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Title: Numerical computation of fluid properties at nano/meso scales
Author: Dyson, Peter
Awarding Body: University of Wales, Swansea
Current Institution: Swansea University
Date of Award: 2006
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Engineering systems are increasingly being developed with dimensions within the micro to nano scale. Mature simulation schemes are available for large scale systems (> 0.5mum) in the form of continuum mechanics, and for small scale systems (< 50nn). However, there is to simulation scheme that covers the middle, meso scale, range between them. The work presented in this thesis focuses on the development of a computational framework focused on fluid systems on the nano- meso scale, with characteristic dimensions between 50nm and 500nm. Existing methods approach the meso scale either with approximated molecular behaviour from the 'top down', or directly modelling molecular physics from the 'bottom up'. Top down approaches have the disadvantage of only including known behaviour with some statistical variations to approximate chaotic behavior. Bottom up approaches model the fluid from a molecular physics model, but fail to capture bulk fluid behaviour and are computationally expensive. The approach developed in this thesis, covers the middle ground between continuum and molecular simulation scales. A molecular physics model is used to govern the behaviour of the fluid, and is surrounded by a set of meso scale boundary conditions, providing an accurate and efficient fluid model. Bulk fluid behaviour is extracted in the form of ensemble property distributions in a versatile grid-like implementation, allowing the fluid properties to be calculated from first principles accurately and efficiently. Each part of the developed method is validated separately. The physics model is compared with published results of simulations at molecular scales, as there is insufficient information for meso scale fluid systems. The bulk ensemble property collection scheme is fully explored by means of a parametric study. Case studies are presented to highlight how bulk fluid properties, such as velocity, temperature and pressure, can be examined as distributions in time and space over the flow field in channel flow systems. The approach developed in this thesis opens the door to accurate and efficient meso scale fluid simulation. This work has also identified the next step to widen and improve the abilities for meso scale fluids to be fully investigated.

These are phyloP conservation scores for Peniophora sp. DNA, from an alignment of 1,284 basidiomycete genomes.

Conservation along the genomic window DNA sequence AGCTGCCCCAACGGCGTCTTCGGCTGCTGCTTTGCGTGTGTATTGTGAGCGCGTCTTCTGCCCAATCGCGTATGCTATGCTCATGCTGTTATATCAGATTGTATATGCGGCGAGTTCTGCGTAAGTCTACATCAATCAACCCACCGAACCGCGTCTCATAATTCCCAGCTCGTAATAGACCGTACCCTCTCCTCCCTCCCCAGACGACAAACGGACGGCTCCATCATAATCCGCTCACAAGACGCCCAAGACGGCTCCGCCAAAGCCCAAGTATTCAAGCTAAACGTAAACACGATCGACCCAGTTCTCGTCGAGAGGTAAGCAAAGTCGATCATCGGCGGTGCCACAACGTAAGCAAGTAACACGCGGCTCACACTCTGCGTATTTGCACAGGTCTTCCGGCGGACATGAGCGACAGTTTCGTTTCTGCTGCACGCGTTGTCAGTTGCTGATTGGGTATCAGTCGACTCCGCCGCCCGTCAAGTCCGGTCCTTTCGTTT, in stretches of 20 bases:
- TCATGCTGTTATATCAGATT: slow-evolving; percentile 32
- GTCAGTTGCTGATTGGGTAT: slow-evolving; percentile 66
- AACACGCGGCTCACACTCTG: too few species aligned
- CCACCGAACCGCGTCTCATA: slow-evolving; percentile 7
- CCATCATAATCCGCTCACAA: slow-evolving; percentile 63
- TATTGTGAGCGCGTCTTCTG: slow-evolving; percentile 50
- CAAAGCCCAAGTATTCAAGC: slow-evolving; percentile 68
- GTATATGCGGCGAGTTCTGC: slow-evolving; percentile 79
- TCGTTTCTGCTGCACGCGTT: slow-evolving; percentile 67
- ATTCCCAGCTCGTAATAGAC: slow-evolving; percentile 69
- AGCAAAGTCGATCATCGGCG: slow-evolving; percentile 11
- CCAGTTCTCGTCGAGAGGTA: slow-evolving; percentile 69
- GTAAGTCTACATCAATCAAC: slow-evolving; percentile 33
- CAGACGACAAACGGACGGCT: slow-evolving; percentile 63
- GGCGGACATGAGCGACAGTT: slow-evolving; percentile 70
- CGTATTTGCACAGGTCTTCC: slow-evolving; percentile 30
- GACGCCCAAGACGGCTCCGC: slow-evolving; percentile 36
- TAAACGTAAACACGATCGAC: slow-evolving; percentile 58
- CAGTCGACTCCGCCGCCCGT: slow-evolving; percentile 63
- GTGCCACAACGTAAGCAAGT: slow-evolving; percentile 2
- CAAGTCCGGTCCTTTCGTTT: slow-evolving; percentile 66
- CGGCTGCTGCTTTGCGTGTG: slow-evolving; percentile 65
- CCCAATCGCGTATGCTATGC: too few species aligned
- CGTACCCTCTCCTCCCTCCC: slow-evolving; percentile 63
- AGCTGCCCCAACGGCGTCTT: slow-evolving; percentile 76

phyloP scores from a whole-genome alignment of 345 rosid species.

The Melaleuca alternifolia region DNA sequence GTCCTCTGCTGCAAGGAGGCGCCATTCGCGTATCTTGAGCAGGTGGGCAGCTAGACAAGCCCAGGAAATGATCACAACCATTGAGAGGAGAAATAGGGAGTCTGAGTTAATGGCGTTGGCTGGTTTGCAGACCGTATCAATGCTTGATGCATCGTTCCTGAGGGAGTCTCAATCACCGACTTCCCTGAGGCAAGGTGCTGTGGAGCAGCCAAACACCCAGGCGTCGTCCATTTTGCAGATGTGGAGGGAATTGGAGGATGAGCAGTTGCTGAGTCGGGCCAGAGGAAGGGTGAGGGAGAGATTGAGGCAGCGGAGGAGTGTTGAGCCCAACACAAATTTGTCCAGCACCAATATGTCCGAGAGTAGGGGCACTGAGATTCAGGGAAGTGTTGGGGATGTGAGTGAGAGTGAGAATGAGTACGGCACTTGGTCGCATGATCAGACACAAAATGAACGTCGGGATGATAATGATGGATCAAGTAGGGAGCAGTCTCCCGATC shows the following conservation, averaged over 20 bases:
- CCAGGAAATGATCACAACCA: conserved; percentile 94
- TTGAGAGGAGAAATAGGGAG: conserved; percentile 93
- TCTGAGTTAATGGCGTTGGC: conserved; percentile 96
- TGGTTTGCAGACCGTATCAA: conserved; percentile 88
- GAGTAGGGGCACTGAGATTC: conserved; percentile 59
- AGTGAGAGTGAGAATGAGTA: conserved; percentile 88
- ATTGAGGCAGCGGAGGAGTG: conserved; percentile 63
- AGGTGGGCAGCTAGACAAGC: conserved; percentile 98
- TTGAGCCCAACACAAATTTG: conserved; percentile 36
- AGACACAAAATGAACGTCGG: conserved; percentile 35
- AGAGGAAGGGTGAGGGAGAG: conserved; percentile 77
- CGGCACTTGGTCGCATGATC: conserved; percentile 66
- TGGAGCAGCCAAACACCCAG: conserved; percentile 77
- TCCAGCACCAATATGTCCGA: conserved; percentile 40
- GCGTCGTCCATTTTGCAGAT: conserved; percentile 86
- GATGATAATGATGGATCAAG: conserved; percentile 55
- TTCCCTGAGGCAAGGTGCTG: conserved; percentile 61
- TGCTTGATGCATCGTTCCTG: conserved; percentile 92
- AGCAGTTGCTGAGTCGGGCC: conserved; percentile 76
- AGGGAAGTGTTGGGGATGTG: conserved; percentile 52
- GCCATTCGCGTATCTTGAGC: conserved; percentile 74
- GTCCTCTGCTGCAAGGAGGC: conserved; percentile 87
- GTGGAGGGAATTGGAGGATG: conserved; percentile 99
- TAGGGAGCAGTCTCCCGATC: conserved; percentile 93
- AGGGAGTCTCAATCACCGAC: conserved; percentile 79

Supervisor: Not available Sponsor: Not available
Qualification Name: Thesis (Ph.D.) Qualification Level: Doctoral
EThOS ID:  DOI: Not available